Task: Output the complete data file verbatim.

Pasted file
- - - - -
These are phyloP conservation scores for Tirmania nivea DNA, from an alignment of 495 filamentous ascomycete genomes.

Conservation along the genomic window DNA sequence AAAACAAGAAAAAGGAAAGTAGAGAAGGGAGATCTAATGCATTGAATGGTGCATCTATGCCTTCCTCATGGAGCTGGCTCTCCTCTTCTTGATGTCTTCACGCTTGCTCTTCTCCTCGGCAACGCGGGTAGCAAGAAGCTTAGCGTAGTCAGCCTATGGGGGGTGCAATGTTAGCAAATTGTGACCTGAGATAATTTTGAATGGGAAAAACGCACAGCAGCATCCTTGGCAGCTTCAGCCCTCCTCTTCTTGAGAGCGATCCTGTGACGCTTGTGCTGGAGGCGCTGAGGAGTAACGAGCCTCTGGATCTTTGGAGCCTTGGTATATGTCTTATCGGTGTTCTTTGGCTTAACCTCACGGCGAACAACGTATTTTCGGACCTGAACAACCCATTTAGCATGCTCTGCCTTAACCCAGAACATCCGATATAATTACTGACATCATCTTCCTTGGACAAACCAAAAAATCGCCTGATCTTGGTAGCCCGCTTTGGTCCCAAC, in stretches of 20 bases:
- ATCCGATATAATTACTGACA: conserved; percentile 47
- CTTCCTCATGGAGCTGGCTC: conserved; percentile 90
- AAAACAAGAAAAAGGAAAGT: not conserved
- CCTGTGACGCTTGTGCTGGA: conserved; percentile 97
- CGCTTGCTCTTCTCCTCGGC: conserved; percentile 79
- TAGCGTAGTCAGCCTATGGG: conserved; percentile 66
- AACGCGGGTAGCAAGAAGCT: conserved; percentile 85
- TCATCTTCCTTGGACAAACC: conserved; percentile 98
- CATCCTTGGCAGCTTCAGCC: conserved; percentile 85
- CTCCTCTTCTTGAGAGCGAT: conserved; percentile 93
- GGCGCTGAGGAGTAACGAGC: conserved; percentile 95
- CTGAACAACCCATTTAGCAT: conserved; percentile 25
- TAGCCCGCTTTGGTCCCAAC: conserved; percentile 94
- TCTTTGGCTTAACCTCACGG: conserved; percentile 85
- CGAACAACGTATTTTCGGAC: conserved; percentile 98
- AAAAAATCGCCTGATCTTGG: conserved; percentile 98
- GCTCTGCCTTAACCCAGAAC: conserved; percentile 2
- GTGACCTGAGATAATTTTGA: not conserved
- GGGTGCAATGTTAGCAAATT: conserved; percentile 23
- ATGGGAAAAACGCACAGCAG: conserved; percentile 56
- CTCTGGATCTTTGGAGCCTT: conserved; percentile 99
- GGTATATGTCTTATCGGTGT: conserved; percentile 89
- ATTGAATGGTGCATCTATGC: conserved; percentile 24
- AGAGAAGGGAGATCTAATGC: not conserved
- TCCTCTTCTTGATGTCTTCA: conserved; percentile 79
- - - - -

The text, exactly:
These are phyloP conservation scores for Tirmania nivea DNA, from an alignment of 495 filamentous ascomycete genomes.

Conservation along the genomic window DNA sequence AAAACAAGAAAAAGGAAAGTAGAGAAGGGAGATCTAATGCATTGAATGGTGCATCTATGCCTTCCTCATGGAGCTGGCTCTCCTCTTCTTGATGTCTTCACGCTTGCTCTTCTCCTCGGCAACGCGGGTAGCAAGAAGCTTAGCGTAGTCAGCCTATGGGGGGTGCAATGTTAGCAAATTGTGACCTGAGATAATTTTGAATGGGAAAAACGCACAGCAGCATCCTTGGCAGCTTCAGCCCTCCTCTTCTTGAGAGCGATCCTGTGACGCTTGTGCTGGAGGCGCTGAGGAGTAACGAGCCTCTGGATCTTTGGAGCCTTGGTATATGTCTTATCGGTGTTCTTTGGCTTAACCTCACGGCGAACAACGTATTTTCGGACCTGAACAACCCATTTAGCATGCTCTGCCTTAACCCAGAACATCCGATATAATTACTGACATCATCTTCCTTGGACAAACCAAAAAATCGCCTGATCTTGGTAGCCCGCTTTGGTCCCAAC, in stretches of 20 bases:
- ATCCGATATAATTACTGACA: conserved; percentile 47
- CTTCCTCATGGAGCTGGCTC: conserved; percentile 90
- AAAACAAGAAAAAGGAAAGT: not conserved
- CCTGTGACGCTTGTGCTGGA: conserved; percentile 97
- CGCTTGCTCTTCTCCTCGGC: conserved; percentile 79
- TAGCGTAGTCAGCCTATGGG: conserved; percentile 66
- AACGCGGGTAGCAAGAAGCT: conserved; percentile 85
- TCATCTTCCTTGGACAAACC: conserved; percentile 98
- CATCCTTGGCAGCTTCAGCC: conserved; percentile 85
- CTCCTCTTCTTGAGAGCGAT: conserved; percentile 93
- GGCGCTGAGGAGTAACGAGC: conserved; percentile 95
- CTGAACAACCCATTTAGCAT: conserved; percentile 25
- TAGCCCGCTTTGGTCCCAAC: conserved; percentile 94
- TCTTTGGCTTAACCTCACGG: conserved; percentile 85
- CGAACAACGTATTTTCGGAC: conserved; percentile 98
- AAAAAATCGCCTGATCTTGG: conserved; percentile 98
- GCTCTGCCTTAACCCAGAAC: conserved; percentile 2
- GTGACCTGAGATAATTTTGA: not conserved
- GGGTGCAATGTTAGCAAATT: conserved; percentile 23
- ATGGGAAAAACGCACAGCAG: conserved; percentile 56
- CTCTGGATCTTTGGAGCCTT: conserved; percentile 99
- GGTATATGTCTTATCGGTGT: conserved; percentile 89
- ATTGAATGGTGCATCTATGC: conserved; percentile 24
- AGAGAAGGGAGATCTAATGC: not conserved
- TCCTCTTCTTGATGTCTTCA: conserved; percentile 79